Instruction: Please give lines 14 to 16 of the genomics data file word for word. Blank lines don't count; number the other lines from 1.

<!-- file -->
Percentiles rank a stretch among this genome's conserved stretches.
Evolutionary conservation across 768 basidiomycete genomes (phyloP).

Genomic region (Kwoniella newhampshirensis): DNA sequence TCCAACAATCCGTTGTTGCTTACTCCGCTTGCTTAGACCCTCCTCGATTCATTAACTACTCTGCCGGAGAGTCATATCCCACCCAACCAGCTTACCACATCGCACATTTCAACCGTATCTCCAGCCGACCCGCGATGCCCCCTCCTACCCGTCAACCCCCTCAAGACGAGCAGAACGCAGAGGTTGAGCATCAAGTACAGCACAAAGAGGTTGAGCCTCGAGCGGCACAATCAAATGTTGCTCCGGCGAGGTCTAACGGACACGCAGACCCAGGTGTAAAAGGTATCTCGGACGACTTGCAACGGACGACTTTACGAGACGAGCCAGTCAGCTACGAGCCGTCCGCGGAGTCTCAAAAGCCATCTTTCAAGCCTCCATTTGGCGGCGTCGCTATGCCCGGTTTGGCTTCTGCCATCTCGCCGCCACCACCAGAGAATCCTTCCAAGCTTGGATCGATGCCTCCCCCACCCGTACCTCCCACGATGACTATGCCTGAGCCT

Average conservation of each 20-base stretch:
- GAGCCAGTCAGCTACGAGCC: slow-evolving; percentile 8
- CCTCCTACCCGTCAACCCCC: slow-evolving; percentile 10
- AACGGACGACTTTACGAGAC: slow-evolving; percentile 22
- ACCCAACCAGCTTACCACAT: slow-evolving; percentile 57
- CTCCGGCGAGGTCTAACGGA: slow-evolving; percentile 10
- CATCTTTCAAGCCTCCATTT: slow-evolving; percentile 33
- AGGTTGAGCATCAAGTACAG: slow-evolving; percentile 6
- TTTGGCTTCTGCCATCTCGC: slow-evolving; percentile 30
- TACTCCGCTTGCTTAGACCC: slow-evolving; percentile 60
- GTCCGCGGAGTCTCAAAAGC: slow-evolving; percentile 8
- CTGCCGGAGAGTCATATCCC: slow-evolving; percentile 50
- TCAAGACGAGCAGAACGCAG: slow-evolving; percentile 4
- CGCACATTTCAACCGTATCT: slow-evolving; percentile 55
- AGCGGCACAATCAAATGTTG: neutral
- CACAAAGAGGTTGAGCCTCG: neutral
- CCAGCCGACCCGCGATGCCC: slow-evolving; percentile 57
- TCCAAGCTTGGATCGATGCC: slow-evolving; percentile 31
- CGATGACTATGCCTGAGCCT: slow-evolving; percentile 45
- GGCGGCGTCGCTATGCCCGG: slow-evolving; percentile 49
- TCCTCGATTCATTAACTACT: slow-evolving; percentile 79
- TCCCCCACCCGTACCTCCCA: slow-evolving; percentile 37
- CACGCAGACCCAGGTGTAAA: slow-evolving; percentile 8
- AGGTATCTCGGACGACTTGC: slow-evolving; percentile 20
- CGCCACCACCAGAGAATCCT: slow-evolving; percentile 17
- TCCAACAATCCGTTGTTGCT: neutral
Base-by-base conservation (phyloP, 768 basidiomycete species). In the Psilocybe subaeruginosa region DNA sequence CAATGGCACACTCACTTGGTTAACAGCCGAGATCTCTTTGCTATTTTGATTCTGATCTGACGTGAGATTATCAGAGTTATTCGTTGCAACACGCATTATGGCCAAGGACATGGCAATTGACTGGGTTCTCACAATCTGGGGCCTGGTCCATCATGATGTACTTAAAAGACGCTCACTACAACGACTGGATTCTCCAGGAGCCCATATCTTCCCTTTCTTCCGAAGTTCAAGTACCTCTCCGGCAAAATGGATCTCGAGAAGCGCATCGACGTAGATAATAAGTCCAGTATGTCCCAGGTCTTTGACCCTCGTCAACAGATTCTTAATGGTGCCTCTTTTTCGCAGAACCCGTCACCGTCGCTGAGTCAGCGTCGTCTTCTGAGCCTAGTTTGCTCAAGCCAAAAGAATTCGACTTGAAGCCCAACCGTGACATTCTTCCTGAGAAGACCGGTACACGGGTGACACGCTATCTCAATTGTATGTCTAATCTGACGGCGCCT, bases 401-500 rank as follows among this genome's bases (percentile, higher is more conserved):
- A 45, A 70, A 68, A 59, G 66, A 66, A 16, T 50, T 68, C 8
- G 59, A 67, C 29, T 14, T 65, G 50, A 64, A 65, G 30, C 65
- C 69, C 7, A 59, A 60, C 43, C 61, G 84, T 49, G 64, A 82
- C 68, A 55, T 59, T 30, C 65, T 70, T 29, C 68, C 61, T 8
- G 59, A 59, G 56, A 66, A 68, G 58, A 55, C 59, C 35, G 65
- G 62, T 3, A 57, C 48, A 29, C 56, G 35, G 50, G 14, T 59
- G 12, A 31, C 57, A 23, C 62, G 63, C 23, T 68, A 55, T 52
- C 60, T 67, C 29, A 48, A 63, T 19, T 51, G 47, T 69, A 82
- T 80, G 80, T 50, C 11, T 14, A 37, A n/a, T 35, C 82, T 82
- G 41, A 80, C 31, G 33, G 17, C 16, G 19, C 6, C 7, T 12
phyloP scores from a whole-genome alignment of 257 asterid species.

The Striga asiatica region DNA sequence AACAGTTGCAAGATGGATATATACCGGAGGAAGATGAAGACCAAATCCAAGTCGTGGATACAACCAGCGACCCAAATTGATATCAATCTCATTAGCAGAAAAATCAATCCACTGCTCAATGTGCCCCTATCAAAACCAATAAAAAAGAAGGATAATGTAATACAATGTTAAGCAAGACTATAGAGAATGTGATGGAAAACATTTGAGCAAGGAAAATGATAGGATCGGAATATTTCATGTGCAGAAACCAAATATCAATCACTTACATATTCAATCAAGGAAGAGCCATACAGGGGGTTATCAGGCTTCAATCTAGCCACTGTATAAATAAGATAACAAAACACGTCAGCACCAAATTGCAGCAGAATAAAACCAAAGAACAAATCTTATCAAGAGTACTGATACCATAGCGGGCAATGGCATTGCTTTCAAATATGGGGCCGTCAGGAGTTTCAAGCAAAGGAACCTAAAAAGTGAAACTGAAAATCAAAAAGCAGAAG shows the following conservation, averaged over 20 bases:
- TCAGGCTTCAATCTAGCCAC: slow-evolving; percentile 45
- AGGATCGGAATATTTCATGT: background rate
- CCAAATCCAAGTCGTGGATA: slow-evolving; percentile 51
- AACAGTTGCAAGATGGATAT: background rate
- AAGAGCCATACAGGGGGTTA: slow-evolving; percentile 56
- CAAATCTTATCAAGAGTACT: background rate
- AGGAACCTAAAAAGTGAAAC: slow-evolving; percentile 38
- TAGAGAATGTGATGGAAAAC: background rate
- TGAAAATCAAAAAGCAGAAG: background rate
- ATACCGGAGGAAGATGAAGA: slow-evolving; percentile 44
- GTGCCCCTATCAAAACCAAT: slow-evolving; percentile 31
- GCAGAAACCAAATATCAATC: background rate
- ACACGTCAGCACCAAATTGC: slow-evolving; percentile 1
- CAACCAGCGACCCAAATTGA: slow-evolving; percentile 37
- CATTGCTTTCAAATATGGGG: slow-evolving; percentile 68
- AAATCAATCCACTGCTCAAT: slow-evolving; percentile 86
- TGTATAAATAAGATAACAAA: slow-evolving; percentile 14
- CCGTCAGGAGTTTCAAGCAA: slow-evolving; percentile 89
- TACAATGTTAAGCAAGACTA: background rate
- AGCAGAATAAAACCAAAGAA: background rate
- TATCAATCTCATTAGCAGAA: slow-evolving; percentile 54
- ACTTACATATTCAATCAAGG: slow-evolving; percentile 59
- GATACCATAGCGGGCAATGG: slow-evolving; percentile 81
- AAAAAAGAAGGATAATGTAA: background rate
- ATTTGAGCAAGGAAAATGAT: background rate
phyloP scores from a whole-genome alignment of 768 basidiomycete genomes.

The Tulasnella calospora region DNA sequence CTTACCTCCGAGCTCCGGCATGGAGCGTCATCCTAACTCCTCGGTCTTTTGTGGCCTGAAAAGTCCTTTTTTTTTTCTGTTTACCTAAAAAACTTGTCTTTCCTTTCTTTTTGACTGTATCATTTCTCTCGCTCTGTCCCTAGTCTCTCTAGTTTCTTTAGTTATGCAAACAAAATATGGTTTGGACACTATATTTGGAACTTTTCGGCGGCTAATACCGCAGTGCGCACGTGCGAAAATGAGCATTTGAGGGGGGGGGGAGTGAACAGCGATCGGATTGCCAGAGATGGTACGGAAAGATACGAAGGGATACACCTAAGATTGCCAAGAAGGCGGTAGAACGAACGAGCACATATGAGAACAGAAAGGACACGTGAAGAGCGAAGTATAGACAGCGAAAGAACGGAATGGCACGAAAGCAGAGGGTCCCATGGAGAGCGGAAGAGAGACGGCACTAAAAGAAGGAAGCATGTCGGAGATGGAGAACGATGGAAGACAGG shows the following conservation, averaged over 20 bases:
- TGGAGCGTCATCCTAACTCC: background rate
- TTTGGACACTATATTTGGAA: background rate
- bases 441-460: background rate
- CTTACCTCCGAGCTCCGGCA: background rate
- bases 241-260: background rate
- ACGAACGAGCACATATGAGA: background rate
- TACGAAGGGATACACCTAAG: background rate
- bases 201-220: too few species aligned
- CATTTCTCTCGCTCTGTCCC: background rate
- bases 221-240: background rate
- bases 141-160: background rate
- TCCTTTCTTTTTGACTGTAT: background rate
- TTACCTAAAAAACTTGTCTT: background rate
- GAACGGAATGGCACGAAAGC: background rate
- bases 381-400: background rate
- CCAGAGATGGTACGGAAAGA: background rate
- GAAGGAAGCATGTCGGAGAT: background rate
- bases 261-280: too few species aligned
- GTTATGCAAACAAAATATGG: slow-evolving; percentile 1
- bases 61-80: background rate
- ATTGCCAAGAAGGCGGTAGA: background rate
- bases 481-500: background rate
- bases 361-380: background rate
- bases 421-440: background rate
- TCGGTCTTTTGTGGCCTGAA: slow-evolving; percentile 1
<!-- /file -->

- GTCCGCGGAGTCTCAAAAGC: slow-evolving; percentile 8
- CTGCCGGAGAGTCATATCCC: slow-evolving; percentile 50
- TCAAGACGAGCAGAACGCAG: slow-evolving; percentile 4